About a week after learning I did not win a publishing prize at the third contest I’d entered last year, and getting my scores, I’m going to be self-editing Meghan one last time. Then, I’m sending her to a friend of mine, one of the Indie publishers I listed on Self-Publishing Tips, Part II. To see that post, click HERE.
I’ve been to conferences, groups, and I’ve run everything past my writing mentor. I told her in an email recently, (something to this effect) “We all know that a person can be a great writer, but that doesn’t mean they’ll get a publishing contract from a ‘traditional’ publisher.”
A traditional publisher is one who advances you money while you write/finish/edit/tweak the book, then after they publish it, you get a small percentage of royalties. The publishing house gets the lion’s share because they did all the design and grunt work with producing the book. They’re well-connected, and use those connections to publicize the book. Their main interest is in how many books are sold.
I recently heard figures that only about one to five-thousand books are sold through a traditional publishing contract. That “best seller” status is given to those who have 1,000 books sold. It used to be a lot more. Traditional publishers also require a lot more of help from authors to publicize their own books. Often, a new author stands virtually no chance of publication unless they have a “platform.”
I first heard that term in connection with the Miss America pageant. I’m not sure when, but somewhere in the last thirty or so years, this traditional end-of-summer beauty contest added a purpose to loveliness. Contestants had to champion a worthy cause as well as be beautiful.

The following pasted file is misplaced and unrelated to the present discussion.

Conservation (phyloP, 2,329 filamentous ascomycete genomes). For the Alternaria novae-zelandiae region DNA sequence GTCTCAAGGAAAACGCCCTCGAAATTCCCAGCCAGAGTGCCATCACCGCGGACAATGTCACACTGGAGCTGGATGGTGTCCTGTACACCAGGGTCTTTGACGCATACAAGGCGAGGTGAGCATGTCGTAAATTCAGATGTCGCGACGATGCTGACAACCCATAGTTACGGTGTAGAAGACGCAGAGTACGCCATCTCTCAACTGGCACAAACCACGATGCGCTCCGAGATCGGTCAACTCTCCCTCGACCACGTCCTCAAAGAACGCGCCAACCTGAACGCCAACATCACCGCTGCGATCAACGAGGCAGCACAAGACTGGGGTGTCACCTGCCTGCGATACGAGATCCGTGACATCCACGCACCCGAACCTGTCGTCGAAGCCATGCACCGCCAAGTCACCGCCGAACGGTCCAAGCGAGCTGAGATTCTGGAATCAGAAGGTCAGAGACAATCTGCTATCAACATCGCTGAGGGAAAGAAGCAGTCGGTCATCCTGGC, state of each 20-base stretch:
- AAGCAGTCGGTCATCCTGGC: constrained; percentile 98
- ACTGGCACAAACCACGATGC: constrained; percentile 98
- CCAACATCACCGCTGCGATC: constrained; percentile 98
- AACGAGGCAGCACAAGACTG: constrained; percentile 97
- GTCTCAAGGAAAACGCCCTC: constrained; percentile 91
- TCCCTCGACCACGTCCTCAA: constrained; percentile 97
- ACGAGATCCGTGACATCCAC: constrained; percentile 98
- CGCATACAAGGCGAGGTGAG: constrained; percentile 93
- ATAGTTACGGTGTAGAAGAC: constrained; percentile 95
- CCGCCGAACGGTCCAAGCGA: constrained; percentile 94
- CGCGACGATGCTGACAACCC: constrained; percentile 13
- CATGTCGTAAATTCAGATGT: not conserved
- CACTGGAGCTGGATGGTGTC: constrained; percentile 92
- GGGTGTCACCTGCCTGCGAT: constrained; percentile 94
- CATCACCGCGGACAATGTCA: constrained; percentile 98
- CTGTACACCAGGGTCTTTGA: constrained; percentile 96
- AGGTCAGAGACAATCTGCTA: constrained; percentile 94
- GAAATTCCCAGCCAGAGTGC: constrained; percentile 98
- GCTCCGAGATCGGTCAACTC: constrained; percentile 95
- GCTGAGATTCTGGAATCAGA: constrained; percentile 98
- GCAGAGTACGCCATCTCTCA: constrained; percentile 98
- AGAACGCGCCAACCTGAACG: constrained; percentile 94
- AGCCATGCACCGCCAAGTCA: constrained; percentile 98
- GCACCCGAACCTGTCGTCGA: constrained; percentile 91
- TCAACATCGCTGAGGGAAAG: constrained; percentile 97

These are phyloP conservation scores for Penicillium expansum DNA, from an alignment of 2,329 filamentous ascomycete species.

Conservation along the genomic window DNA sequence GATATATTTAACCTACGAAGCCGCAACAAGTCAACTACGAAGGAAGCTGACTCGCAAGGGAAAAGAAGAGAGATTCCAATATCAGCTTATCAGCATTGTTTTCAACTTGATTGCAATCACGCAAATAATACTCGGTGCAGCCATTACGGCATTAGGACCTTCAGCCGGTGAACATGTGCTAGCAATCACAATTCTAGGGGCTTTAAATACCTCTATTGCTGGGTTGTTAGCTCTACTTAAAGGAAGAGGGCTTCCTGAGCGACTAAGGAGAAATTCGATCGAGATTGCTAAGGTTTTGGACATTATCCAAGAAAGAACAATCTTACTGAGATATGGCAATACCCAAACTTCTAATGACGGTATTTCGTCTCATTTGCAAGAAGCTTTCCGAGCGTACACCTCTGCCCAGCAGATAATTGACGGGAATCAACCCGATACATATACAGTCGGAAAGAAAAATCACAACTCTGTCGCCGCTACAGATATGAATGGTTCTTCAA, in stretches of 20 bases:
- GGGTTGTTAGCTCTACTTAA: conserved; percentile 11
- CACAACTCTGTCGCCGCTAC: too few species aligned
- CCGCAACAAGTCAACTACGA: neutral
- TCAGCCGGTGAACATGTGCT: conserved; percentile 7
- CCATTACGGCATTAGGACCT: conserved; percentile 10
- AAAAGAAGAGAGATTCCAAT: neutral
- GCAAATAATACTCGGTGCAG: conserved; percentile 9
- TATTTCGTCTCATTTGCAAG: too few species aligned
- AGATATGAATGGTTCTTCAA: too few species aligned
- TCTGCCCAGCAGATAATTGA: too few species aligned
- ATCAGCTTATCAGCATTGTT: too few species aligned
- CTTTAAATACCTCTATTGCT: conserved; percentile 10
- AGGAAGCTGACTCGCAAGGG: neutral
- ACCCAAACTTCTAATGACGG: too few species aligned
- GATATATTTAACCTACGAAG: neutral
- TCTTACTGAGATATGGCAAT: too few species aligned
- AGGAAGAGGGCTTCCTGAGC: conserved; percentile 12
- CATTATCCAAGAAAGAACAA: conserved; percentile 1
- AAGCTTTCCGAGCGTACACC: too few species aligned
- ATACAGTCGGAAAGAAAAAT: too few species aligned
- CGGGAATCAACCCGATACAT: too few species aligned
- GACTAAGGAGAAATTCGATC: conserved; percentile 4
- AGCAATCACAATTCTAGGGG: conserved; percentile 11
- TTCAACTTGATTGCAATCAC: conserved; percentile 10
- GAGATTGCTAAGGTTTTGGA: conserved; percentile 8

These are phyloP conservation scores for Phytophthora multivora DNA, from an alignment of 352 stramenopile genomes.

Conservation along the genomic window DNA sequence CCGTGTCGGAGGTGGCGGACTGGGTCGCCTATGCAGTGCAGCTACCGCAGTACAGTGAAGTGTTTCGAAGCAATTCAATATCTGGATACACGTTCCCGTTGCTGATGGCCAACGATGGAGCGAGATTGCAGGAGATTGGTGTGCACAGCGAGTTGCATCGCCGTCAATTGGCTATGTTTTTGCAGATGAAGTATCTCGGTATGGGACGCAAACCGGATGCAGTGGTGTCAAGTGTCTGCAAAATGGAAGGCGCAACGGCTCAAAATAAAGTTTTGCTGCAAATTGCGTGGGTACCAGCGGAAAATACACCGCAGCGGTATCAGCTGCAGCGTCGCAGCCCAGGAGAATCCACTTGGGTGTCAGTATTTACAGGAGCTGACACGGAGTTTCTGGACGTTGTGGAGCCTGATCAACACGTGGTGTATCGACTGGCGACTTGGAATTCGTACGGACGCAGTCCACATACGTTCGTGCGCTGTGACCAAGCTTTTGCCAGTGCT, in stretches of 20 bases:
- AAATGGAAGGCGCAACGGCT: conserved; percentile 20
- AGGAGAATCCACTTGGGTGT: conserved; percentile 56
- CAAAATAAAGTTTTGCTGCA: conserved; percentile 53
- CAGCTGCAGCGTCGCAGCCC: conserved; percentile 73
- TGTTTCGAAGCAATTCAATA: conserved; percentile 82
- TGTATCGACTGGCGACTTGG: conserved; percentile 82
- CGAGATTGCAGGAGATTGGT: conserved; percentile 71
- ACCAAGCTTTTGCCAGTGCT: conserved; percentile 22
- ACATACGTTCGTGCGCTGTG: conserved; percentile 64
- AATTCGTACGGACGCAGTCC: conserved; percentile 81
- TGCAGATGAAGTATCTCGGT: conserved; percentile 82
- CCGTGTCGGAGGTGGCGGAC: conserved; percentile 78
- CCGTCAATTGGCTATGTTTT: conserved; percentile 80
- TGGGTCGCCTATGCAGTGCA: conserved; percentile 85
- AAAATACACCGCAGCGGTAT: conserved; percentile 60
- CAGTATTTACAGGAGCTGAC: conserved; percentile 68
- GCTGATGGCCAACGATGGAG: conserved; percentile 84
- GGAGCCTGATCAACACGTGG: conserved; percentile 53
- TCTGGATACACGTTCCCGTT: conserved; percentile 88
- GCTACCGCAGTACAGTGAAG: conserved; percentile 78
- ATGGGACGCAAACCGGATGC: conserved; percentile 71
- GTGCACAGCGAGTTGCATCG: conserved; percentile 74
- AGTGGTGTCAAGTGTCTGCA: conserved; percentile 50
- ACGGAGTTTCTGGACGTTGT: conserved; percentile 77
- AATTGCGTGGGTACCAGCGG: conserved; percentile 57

Platform now means, for a wannabe author, a place of influence, the more the better. In other words, you may have a great book, write stunningly, but if you’re not well known, forget it. That’s why “Indie” publishers are entering the market. Because traditional publishing houses traditionally drop authors who don’t reach best seller status.
Last fall, I put together a plan. I attended a writer’s conference, got interviews with agents and editors, and got asked for more. I also entered three contests last year, two of them for publishing contracts. In December, I amended my plan to include the Indie publisher I’m submitting to in a week or so.
It’s not a ‘given’ that my Indie publisher will accept my manuscript, but I know this girl, and she knows me, so my chances are better. The weekend of the recent writer’s fiasco conference, she messaged me on Facebook.
I’m tweaking Meghan’s Choice once more, making her better than ever. Some might think (my mentor included) that I should put together another list, another plan. But I’ve had more rejection in the last year than in the last ten put together. And for a person with my healing issues… I am however, healing quicker than I used to. That’s God for ya.
I’ll let you know how it goes. Thanks again for reading.
What about you? What’s your plan for life? For work? For God? Leave a comment and let me know.